Any VASP established in Ireland and carrying on business as a VASP prior to the 2021 Act coming into force (on 23 April 2021) has three months to apply to the CBI for registration – the transitional provisions in this regard are noteworthy as any person currently carrying on business as a VASP is regarded as being registered as a VASP until such time as the CBI has granted or refused the application for registration (provided such application complied with the ‘application for registration’ provisions of the new section 106G (Chapter 9A, Part 4) of the CJA 2010 to 2021 and was submitted within the three month timeline).
The CBI must be satisfied of a number of conditions before it will grant an application for registration including, effective AML/CTF policies and procedures being in place, management and beneficial owners meeting the requirements of the CBIs fitness and probity requirements and any additional requests for information or documentation from the CBI have been adequately met.
Any firm that is (i) not a VASP established in Ireland and (ii) intends to operate as a VASP in Ireland must be registered as a VASP with the CBI prior to commencement of any business as a VASP from Ireland.
Also, any firm that is currently authorised by the CBI for prudential and/or conduct of business services and plans to also carry on business as a VASP is obliged to register with the CBI as a VASP.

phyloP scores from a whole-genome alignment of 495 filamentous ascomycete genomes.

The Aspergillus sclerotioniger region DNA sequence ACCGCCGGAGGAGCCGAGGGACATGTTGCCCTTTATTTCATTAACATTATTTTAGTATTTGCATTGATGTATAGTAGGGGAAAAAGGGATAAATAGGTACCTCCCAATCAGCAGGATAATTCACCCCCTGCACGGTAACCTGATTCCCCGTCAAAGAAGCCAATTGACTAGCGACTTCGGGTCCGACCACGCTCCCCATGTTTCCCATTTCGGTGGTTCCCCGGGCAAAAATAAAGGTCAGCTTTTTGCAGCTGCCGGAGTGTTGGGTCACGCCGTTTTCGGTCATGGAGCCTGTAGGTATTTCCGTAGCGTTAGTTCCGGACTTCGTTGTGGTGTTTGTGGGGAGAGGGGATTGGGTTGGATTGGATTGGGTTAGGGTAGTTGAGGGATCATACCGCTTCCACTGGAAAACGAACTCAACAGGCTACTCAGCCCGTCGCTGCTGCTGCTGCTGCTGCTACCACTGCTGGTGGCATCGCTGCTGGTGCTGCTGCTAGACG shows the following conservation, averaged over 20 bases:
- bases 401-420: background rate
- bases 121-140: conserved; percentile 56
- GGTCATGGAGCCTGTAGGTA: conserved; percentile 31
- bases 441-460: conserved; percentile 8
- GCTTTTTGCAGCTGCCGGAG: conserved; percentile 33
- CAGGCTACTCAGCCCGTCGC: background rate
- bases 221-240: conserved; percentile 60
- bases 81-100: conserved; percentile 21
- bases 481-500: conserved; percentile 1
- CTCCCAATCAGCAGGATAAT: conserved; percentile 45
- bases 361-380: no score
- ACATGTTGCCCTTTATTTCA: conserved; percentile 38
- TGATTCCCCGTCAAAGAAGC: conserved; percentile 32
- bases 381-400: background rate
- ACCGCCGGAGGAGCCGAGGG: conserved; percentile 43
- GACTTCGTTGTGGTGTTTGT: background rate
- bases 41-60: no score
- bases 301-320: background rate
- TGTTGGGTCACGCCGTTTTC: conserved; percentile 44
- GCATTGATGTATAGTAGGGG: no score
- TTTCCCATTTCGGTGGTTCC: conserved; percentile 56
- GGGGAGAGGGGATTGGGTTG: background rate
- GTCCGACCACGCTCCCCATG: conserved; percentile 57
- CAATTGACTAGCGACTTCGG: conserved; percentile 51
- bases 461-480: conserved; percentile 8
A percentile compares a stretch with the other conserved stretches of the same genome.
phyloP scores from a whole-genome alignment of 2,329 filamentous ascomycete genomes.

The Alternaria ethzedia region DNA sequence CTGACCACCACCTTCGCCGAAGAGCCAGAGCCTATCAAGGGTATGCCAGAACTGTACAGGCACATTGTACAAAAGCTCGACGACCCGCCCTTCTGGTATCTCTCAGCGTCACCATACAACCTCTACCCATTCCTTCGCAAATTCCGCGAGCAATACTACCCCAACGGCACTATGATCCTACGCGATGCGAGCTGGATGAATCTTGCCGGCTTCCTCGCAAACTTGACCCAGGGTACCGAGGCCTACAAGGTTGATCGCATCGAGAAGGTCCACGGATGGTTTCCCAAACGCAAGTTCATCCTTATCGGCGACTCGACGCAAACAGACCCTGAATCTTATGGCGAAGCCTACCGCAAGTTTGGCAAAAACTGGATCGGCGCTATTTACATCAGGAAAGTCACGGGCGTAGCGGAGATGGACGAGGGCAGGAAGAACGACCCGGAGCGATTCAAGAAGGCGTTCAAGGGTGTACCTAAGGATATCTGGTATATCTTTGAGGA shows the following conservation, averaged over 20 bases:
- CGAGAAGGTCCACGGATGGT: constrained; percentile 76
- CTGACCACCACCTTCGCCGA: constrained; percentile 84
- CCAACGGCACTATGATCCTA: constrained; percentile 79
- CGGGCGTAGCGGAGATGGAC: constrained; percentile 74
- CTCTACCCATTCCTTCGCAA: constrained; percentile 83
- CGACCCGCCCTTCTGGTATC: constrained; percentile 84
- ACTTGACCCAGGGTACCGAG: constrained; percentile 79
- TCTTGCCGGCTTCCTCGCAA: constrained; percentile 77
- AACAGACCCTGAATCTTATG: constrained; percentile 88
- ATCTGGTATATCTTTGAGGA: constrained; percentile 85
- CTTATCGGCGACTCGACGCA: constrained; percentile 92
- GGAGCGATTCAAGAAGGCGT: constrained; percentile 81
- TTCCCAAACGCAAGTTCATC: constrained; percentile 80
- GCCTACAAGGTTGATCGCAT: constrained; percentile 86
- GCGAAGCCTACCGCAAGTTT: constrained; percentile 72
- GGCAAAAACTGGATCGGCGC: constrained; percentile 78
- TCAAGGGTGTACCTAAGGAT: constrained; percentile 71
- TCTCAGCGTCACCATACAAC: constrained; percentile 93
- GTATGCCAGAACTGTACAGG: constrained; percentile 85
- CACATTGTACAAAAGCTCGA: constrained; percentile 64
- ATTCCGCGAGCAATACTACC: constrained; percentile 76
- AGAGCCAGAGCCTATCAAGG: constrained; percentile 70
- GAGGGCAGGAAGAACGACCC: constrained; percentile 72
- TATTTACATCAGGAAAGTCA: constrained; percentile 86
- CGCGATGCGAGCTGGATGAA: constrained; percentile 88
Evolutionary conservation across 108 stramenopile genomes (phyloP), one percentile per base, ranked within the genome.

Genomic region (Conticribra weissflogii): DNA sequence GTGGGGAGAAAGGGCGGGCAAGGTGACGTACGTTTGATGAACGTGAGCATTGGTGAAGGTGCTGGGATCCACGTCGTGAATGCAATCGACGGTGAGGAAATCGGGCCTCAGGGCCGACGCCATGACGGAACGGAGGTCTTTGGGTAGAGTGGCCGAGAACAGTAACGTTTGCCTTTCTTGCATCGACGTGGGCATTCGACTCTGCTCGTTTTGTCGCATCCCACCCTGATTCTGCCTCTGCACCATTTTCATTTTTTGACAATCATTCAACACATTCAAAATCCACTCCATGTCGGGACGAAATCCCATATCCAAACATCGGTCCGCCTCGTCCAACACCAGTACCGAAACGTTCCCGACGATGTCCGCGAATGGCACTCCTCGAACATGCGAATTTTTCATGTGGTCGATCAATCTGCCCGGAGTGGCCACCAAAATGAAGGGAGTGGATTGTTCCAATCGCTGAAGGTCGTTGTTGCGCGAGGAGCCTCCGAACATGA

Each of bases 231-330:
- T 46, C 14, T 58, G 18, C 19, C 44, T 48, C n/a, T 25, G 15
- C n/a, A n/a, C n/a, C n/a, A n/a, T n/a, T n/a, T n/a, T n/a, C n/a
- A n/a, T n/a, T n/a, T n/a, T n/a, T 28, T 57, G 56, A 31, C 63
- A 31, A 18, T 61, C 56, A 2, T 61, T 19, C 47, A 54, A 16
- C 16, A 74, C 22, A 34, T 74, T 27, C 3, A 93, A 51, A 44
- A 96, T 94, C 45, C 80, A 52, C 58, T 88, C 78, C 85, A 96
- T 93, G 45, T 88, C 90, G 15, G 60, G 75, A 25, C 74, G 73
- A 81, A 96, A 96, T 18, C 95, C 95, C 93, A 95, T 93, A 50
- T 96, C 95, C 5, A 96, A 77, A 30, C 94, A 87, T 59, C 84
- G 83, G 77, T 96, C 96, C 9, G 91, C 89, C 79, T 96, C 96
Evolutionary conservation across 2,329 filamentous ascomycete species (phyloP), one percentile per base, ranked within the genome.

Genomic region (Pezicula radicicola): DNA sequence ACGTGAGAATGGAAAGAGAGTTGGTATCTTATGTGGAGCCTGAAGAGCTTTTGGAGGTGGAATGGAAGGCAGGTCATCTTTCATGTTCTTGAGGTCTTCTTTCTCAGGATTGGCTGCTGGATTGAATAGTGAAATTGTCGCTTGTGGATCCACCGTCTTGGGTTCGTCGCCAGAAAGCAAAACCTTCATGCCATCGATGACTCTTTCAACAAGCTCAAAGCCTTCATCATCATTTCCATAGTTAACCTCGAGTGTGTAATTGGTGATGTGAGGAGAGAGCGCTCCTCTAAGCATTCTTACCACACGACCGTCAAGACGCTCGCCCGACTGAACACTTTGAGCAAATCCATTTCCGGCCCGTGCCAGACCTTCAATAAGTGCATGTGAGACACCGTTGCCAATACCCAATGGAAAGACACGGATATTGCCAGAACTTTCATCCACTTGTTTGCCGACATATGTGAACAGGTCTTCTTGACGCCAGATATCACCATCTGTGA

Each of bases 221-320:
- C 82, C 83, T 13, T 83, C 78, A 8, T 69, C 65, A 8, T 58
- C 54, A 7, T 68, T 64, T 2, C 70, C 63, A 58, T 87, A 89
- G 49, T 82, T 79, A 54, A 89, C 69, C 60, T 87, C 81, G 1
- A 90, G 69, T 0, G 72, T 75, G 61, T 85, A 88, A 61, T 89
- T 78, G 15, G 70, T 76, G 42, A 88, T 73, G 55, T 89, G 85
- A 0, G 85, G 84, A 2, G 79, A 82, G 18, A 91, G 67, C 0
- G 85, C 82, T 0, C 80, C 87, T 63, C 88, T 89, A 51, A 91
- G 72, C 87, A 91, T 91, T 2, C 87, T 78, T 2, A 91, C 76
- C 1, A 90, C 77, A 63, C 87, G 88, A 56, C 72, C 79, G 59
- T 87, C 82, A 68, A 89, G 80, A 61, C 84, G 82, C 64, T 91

- Ongoing obligations
As mentioned above, VASPs will be subject to the AML and CTF obligations which are contained in Part 4 of the CJA 2010 to 2021 noting that in many instances such obligations are ongoing (and not just day one) obligations. The implications of failure to comply with the various obligations is considered below.
The ongoing obligations include (but are not limited to) retention of certain records, undertaking customer due diligence, notifying the CBI of certain suspicions including suspicions regarding the beneficial owners of the VASP and customer transactions, maintaining and implanting AML/CTF policies and procedures, providing training to staff on these policies and undertaking risk assessments.
- Regulatory disclosure statement
The holder of a registration must include a regulatory disclosure statement (in a prescribed form) in all advertisements for its services stating that it is registered and supervised by the CBI for all AML and CFT purposes only.
- Conditions in connection with the granting of an application
It is also noteworthy that under the terms of the 2021 Act, in granting an application, the CBI can impose any conditions that it considers necessary for the proper regulation of the firm as a VASP, and to prevent the business from being used to carry out money laundering or terrorist financing.
Implications of failure to comply with the new requirements
It is a criminal offence to carry on the business of a VASP (or claim or represent to be a VASP) in the absence of a VASP registration. Any person in contravention of this is liable (i) on summary conviction, to a class A fine or imprisonment up to 1 year or both, or (ii) on conviction on indictment, to a fine not exceeding €500,000 or imprisonment up to 5 years or both. Similarly, the failure to comply with the AML/CTF obligations contained in Part 4 of the CJA 2010 to 2021 is a criminal offence.